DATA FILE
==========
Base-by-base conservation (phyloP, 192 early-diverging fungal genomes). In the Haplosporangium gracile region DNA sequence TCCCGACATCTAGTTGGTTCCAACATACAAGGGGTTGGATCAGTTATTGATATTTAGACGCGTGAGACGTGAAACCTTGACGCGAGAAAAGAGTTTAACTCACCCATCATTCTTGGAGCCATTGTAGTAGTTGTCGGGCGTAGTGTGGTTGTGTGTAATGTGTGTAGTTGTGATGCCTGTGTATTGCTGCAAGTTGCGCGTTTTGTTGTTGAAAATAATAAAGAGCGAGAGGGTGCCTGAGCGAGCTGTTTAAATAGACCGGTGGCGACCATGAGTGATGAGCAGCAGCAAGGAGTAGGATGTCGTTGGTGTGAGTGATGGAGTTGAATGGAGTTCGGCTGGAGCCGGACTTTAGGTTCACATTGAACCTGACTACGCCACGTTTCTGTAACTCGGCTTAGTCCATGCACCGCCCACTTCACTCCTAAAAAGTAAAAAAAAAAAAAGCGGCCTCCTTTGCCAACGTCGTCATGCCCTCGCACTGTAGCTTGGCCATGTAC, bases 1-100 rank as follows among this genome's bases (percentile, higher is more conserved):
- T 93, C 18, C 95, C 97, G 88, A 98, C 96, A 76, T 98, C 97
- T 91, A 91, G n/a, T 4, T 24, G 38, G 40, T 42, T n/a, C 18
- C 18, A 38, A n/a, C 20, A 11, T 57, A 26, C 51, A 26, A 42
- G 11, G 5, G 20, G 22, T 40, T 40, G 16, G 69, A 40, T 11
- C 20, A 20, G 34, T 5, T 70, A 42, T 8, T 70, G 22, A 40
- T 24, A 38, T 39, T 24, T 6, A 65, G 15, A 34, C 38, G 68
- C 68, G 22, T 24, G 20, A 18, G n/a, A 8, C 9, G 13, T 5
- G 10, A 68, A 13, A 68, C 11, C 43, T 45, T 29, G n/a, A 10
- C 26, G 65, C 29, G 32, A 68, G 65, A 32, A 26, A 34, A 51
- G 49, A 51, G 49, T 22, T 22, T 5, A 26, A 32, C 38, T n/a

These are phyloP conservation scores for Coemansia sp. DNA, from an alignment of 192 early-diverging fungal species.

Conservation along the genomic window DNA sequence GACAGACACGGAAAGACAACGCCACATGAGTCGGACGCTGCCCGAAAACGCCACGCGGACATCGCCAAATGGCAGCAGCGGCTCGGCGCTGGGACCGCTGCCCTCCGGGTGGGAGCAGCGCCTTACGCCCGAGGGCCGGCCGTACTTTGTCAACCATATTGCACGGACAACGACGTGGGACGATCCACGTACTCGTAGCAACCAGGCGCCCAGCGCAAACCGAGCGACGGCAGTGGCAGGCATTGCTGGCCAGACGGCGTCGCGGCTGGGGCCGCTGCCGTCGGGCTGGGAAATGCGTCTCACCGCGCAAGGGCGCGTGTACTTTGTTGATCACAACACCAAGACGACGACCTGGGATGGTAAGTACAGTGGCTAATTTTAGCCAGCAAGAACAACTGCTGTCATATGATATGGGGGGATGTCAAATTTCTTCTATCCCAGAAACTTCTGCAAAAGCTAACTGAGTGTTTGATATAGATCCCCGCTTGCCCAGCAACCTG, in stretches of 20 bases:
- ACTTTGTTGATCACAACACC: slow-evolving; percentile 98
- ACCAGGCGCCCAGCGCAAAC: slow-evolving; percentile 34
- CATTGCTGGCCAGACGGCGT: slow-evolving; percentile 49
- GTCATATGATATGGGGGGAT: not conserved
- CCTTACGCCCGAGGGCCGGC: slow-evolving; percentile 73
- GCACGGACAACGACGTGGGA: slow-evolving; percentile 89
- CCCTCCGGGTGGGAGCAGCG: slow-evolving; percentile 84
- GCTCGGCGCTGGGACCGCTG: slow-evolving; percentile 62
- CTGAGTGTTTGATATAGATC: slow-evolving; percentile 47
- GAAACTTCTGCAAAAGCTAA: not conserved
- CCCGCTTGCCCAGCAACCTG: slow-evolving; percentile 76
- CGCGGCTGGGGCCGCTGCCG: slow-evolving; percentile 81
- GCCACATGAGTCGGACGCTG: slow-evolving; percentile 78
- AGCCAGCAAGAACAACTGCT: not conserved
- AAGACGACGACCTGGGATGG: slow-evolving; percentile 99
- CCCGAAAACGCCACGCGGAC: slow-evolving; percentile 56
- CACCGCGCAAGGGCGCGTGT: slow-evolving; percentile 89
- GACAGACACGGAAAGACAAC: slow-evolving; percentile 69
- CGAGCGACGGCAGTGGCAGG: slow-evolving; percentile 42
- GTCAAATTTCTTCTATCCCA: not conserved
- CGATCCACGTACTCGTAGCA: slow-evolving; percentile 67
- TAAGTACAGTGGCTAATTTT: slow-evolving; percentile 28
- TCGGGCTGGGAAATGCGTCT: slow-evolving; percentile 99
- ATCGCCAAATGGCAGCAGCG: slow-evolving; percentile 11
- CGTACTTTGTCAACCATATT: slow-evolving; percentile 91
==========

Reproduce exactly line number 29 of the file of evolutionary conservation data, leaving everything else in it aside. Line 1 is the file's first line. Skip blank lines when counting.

- CCCGAAAACGCCACGCGGAC: slow-evolving; percentile 56